Korinsky Studio consists of Abel, Carlo and Max Korinsky. They mainly focus on their shared passion: exploring the possibilities of using sound in vertical surfaces. 3845 m/s is their newest installation using their own software, in a former coal power plant in Berlin. See the Korinsky Studio website for more information about their work.
We all know those white earphones can get pretty loud. And when they do, many times it’s not just the listener who enjoys the music, it’s the whole bus or train. So why not make use of this and create a piece of sound art made with 1629 of them? It’s called Volumen Sintetico and it’s created by Chilean artist Ariel Bustamante.
The earphones are embedded in a 180 cm wooden ‘antenna’. Its parabolic form creates a sonic hotspot right in front of the installation, and the composition played in the movie below is created using abstract sounds, designed to make use of the rooms’ resonant features. Volumen Sintetico deliberately translates personal audio to the public space.
We’ve seen work of the Quiet Ensemble before. Now I don’t like the use of animals in art installations, but the mice in Orchestra Da Camera seem to have quite some space, and while they run around they can play a lullaby by Brahms, Schubert or Mozart.
Visit the Quiet Ensemble website to have a look at more of their work.
Most sound designers probably won’t get very excited when they’re asked to create a metronome sound. No sticking microphones onto fancy cars to record their roaring engines, no impressive out-of-this-world explosions. But I guarantee you, that metronome sound will reach the listeners ears many times more than those sound effects! After I started selling minimalist ringtones over 1.5 year ago, I started focusing my sound design on simplicity and effectiveness. From that perspective, creating the perfect metronome sound for the newly released app DrumTime offers a nice challenge.
DrumTime is a Mac App created by Siemen and Felix of badRabbit, a small startup located in Amsterdam. It connects to MIDI enabled percussion devices (electronic drum kits, drum modules), analyzes a drummer’s input and gives visual cues about the timing. The metronome is flexible - it can be set to every beat, or less if the drummer is getting more confident and needs less guidance.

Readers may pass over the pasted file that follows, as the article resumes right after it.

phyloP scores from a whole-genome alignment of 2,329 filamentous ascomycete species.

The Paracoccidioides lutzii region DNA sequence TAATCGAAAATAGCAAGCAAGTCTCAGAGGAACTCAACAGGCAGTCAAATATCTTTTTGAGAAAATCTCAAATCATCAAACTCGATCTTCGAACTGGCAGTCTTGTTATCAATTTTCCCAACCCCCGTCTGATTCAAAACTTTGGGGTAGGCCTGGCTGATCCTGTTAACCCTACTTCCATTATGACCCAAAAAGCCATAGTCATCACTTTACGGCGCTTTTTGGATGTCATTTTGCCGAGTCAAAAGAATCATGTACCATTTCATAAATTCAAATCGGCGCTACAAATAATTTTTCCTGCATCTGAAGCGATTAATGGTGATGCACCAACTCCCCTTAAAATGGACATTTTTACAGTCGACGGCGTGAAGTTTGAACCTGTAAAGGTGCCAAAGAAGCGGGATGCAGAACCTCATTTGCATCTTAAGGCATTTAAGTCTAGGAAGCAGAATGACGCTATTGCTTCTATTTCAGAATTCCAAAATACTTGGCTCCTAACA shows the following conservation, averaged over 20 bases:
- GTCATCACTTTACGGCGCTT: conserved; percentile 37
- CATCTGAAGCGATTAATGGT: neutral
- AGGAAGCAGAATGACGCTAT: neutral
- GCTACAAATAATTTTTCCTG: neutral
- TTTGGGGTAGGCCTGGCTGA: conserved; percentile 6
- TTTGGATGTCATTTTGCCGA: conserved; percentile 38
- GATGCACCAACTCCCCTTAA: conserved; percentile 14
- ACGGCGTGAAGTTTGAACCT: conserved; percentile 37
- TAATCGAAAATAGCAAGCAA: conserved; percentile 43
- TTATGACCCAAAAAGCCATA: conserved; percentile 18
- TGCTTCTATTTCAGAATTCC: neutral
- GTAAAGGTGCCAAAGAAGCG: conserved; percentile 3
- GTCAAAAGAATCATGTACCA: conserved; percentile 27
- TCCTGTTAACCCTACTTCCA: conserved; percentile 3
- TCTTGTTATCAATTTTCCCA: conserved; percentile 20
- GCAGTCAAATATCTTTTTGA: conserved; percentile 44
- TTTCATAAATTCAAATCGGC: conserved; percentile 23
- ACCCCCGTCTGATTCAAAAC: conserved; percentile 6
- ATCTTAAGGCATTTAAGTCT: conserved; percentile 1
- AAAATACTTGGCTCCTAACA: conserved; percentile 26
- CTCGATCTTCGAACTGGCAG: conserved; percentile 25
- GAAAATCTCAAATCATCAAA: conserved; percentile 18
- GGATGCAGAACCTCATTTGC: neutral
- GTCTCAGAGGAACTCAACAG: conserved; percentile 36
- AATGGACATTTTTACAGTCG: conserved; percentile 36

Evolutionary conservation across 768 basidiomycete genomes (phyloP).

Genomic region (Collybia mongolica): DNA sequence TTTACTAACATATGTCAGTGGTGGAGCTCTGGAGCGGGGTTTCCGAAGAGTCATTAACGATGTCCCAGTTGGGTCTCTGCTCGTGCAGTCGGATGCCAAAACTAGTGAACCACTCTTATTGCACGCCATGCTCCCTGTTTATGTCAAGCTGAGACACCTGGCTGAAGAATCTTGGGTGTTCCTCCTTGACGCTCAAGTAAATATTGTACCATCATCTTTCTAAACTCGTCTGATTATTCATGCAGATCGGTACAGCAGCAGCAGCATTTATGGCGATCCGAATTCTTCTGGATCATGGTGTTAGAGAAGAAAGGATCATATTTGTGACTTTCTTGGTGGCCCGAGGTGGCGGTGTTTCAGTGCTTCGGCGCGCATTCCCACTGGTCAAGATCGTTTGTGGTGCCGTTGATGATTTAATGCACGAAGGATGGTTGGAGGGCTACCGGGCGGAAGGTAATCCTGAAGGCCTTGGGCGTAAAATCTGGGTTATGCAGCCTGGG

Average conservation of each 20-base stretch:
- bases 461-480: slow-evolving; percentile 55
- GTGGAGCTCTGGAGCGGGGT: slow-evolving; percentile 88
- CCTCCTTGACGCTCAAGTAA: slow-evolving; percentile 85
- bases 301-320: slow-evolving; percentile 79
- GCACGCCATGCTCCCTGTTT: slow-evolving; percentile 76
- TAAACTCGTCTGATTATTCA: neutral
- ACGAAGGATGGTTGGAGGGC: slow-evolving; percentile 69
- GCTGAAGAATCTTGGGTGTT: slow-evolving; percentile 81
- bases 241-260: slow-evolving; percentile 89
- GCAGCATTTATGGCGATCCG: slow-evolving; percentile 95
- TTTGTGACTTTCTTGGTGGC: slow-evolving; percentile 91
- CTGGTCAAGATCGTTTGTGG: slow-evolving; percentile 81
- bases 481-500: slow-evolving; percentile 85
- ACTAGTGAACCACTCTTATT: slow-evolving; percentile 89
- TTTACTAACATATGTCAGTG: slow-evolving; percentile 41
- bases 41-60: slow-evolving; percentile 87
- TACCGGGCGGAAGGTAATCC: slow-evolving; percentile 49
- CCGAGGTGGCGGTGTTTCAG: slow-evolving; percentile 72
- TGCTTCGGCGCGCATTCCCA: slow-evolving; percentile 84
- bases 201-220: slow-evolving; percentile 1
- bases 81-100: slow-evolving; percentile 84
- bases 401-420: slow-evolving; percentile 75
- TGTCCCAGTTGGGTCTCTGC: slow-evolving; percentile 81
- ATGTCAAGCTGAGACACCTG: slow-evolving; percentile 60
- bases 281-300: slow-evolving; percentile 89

The design of a metronome sound to be used with drums only comes with a few requirements to keep in mind:
- There should be the least interference with the sound of the drums as possible. The sound should not get masked by whatever the drummer is playing;
- This means a broad spectrum has to be present in the sound - a drum kit covers a large part of the sonic spectrum and its sounds contain a fair amount of noise;
- That said, the sound should still be pleasant to listen to during an extended practice session. So it’s all about finding the right balance between loud, clear and present on one hand and subtle and pleasant on the other;
- There should also be a clearly distinguishable tone in the sound, so the first beat can be indicated with a higher pitch. This might not sound like a problem, but while focusing on the other requirements it is easy to forget about the tonal aspect of it.
With this in mind I started working on some examples which could be tested in the app. After a pre-selection three sounds were chosen, of which finally one proved to work best during ‘field trials’ with drummers. I received feedback like “good frequency spread but muffled, it lacks tone. Hurts a bit when played loudly”, or “during the sound the glass tone sweeps down a bit, it sounds wacky to us”. After some more testing it was the wacky one which got revised and made it to the app. You can get an impression of it in the introductory video below, and you can read more about the app on the DrumTime website.
Teaching Music Technology brings back additive synthesis, year by year. For some students the concept of every harmonic sound being a multitude of frequencies is hard to grasp. Visualizing it is always a good way of crarifying things. FS/Partial would come in handy during those lessons.